Review by Sean Boelman
Speed of Life, the second feature film from writer-director Liz Manashil, is a quirky new indie rom-com that blends genres in a refreshingly seamless way. Witty, insightful, and featuring an ingenious and thoroughly creative concept, this ends up being one of the first big surprises of the new decade.
The movie tells the story of a couple who are torn apart by a wormhole upon the death of David Bowie, only to be reunited twenty-four years later when one suddenly appears unchanged since their disappearance in 2016. Even though this plot is confoundingly difficult to describe on paper in a way that makes it sound remotely reasonable, it works shockingly well in practice thanks to the nuance Manashil brings to the script.
While a lot of suspension of disbelief is required in the premise of David Bowie’s death causing a rift to open in the universe, the film is otherwise relatively grounded for a sci-fi movie. The portion of the film set in 2040 presents a vision of the future which, while organized differently than current society, isn’t unrealistic and is based in trends that can be observed in the way the modern world functions currently.
The film also does a very good job of building its world on a visual level. Despite the movie’s low budget nature, Manashil is able to create a futuristic feeling in the movie with the use of a few props, sleek composition, and a changing aspect ratio. The visual effects, when used sparingly, are surprisingly strong, and the set design is minimalistic but effective.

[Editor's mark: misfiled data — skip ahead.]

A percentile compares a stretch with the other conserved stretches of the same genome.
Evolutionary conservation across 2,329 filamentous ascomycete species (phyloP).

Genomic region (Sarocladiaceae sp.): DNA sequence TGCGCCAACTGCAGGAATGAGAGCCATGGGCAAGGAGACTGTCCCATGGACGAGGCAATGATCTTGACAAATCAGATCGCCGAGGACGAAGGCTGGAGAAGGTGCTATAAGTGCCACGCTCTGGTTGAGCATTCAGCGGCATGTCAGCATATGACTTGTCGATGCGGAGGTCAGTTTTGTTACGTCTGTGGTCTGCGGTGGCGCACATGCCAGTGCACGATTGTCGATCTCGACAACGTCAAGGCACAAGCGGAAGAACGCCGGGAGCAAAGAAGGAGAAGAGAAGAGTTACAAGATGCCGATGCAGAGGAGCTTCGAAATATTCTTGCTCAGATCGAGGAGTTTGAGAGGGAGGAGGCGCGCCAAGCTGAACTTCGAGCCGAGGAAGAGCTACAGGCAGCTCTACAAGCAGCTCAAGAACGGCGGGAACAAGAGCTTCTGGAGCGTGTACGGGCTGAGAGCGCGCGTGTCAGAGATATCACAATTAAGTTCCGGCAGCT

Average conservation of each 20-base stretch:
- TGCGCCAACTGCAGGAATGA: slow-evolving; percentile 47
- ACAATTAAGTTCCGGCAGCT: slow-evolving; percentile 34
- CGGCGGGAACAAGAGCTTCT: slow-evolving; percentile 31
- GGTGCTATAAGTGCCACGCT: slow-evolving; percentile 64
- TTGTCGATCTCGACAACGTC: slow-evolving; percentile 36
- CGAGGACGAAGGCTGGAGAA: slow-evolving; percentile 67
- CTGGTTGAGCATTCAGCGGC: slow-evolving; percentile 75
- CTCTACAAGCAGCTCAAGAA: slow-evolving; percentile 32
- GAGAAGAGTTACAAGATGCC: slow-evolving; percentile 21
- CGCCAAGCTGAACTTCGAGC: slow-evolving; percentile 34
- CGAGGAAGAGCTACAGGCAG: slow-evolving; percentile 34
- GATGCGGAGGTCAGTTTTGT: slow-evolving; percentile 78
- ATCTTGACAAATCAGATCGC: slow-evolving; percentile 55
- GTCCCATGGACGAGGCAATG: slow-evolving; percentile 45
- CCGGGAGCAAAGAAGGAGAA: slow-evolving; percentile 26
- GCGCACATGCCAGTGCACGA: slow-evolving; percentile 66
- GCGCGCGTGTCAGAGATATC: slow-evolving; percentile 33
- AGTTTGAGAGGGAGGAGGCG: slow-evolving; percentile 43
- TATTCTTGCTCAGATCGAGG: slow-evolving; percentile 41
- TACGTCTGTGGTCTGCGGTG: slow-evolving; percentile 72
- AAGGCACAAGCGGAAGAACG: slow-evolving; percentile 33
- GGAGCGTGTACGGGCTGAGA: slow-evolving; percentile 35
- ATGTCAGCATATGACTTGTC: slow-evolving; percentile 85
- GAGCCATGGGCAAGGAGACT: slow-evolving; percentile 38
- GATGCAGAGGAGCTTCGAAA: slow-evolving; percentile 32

Apart from the more obvious messaging about true love, the film also offers an interesting exploration of the way in which society approaches the elderly. The second act of the movie plays out in a very satirical way, featuring an over-the-top dystopia that abandons the elderly the moment at which they are perceived to be less productive.
A significant part of what makes this film work so well is its excellent character development. The first fifteen minutes of the movie allow the viewer to buy into the characters lives before the film takes its more extreme turn. Because of this legitimate connection that they will form with the characters, the audience will more willingly suspend their disbelief regarding the genre-driven elements of the movie.
The acting in the film is also quite good. Character actress Ann Dowd gives a phenomenal lead performance in the movie as the heartbroken soul holding out hope for her long lost love. Her performance has so much humanity and emotion that one can’t help but pity her. Ray Santiago and Allison Tolman are the main supporting players, and they are both very funny in their roles.
Speed of Life is an ambitious indie film that really shouldn’t have worked, but it is ridiculously charming nonetheless. Inspired by the spirit and work of David Bowie, filmmaker Manashil had her eyes on the stars, and it paid off.
Speed of Life hits VOD on January 10.